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Texas Department of Insurance
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3D printing safety at work

3D printing safety at work

3D printing creates three-dimensional objects with computers. This additive manufacturing technology has experienced widespread growth in automotive, aerospace, electronics, medical, and other consumer markets. 3D printers stack layers of smaller pieces of materials to create objects weighing from a few ounces to a quarter ton. (See fused filament fabrication, vat polymerization, or powder bed fusion.) 3D printing also creates potential risks for workers exposed to heated filaments, polymers, or powders. While occupational exposure limits for these emissions haven’t been established, these tips can help reduce hazards and keep employees safe:

1 Limit access to the equipment.

Allow only trained and authorized personnel to use 3D printers. Be sure training includes information on all potential hazards and ways employees can protect themselves. Consider using training resources such as the Nanotechnology Research Center’s infographics on 3D Printing with Filaments or 3D Printing with Metal Powders.

2 Place printers in an isolated location.

Enclose printers and provide ventilation to capture chemical emissions. If an isolated enclosure is not possible, select a room or location that has good air distribution and exhaust to the outdoors.

3 Use materials with lower emissions when possible.

Choose material that meets engineering requirements and produces the least amount of ultra-fine particles (UFPs) and volatile organic compounds (VOCs). Refer to the U.S. Department of Human Services’ Health Hazard Evaluation Program publication for ways to determine hazards. Buy from a manufacturer who places a priority on emissions safety and whose equipment meets the American National Standards Institute (ANSI)/Underwriters’ Laboratories (UL) 2904 Compliance Standard.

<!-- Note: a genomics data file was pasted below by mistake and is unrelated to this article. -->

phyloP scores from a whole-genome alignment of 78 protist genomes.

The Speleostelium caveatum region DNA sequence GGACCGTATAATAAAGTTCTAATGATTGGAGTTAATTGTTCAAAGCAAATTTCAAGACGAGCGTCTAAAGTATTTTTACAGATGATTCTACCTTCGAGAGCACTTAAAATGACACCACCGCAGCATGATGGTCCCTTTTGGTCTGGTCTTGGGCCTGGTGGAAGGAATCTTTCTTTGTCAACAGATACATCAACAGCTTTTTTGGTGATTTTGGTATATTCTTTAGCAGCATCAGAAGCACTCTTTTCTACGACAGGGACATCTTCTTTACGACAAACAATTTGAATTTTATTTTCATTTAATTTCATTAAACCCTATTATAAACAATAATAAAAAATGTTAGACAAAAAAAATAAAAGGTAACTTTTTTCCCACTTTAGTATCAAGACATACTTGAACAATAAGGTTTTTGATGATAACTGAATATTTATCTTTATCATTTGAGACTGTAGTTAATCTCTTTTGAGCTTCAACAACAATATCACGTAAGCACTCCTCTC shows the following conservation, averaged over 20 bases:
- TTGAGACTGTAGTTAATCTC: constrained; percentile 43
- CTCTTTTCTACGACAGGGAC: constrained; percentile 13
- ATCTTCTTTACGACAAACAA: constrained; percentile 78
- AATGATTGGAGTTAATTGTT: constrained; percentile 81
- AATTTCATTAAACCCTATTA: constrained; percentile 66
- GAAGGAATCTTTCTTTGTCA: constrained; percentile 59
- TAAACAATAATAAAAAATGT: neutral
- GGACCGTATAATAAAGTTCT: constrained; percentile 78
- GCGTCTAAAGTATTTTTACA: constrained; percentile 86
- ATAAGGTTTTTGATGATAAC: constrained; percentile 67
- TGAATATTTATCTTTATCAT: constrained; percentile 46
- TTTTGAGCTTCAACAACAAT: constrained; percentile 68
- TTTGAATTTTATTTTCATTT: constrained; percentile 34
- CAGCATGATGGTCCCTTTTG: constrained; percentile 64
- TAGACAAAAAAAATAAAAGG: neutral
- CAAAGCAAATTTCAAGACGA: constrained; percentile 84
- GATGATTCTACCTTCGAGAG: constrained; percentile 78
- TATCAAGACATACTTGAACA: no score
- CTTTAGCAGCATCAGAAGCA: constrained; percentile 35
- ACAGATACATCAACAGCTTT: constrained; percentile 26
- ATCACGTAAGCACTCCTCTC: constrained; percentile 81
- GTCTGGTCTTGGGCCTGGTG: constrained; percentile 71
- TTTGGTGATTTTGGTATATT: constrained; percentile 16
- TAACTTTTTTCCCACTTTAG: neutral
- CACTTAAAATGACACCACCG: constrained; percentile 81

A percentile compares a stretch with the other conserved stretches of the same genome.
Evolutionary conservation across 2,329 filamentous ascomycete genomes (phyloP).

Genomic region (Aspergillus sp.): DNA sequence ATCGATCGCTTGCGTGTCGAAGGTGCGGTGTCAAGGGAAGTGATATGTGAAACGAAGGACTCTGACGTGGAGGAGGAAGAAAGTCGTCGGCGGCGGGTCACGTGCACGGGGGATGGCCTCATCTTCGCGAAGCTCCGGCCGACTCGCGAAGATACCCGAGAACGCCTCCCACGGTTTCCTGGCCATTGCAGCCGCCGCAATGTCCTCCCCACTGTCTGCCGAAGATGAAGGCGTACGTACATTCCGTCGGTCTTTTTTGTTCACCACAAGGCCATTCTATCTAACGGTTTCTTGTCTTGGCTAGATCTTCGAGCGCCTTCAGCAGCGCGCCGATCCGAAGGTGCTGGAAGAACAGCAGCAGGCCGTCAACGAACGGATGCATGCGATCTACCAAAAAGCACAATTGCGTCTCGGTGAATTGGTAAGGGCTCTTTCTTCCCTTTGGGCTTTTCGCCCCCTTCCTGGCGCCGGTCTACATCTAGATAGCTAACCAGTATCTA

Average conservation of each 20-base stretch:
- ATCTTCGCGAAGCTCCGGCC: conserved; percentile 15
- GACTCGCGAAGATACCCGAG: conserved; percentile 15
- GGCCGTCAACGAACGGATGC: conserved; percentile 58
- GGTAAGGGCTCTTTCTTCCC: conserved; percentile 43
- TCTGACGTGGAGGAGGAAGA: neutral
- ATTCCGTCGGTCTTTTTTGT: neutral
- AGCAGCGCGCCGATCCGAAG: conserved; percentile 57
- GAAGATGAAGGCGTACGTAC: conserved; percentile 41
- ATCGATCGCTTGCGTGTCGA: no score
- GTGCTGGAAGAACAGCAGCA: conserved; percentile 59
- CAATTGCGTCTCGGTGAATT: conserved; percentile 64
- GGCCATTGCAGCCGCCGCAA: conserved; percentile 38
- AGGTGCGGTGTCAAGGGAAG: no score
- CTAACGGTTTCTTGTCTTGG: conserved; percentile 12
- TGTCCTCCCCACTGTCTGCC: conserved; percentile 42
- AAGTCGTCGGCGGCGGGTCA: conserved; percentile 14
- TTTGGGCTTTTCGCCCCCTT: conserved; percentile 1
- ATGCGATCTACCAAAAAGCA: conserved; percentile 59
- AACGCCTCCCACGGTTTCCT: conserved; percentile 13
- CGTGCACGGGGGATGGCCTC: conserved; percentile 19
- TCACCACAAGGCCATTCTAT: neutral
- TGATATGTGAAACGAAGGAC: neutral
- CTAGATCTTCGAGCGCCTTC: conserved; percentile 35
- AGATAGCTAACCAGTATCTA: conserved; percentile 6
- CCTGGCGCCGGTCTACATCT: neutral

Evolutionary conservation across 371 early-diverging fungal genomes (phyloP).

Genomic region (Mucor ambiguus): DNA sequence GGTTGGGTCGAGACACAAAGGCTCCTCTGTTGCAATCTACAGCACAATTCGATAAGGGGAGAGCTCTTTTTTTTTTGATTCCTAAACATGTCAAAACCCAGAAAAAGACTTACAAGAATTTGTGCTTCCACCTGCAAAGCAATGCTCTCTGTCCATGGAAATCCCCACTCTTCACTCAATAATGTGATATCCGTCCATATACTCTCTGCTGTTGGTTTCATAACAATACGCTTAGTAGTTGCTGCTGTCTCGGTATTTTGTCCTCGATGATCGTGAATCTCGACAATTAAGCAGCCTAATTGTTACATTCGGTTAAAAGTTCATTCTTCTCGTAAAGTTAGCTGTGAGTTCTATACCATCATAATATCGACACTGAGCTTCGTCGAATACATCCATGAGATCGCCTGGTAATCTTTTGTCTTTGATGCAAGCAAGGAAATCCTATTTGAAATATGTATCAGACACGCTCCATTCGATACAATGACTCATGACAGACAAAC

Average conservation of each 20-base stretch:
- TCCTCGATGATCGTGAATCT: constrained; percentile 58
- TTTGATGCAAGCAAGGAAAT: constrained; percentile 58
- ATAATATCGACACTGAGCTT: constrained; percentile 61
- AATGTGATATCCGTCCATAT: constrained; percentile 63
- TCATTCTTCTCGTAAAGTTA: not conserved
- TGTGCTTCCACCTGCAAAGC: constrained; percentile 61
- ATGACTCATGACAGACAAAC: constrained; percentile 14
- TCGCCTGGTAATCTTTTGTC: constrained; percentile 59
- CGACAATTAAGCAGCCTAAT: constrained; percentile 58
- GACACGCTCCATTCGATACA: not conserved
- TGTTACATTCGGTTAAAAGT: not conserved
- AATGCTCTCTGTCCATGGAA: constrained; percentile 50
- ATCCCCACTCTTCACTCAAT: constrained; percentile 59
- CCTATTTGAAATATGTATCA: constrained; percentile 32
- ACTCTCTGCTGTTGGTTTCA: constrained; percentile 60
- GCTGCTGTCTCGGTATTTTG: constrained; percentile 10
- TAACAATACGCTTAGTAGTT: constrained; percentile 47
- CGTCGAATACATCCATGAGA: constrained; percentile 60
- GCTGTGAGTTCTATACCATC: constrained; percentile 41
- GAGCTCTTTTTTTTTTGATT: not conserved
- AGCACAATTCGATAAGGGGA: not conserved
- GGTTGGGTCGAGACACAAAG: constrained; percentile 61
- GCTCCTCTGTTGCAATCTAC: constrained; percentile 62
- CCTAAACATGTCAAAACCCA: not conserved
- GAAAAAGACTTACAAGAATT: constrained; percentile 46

4 Reduce time spent near 3D printers.

Limit time spent near a running 3D printer to prevent contact with harmful materials. For quality control purposes, consider setting up cameras to monitor the printer. 

5 Wear personal protective equipment (PPE).

The employer needs to conduct a job safety analysis using the Hierarchy of Controls to determine the required PPE needed for workers. This may include the use of commercial respirators, splashproof eye protection, and flame, chemical, or particulate-resistant coveralls to block exposure to VOCs and UFPs. Also, wear neoprene or nitrile gloves when handling all uncured materials coming out of the printer.

For more information, visit the National Institute for Occupational Safety and Health’s Additive Manufacturing/3D Printing website.


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Last updated: 1/31/2024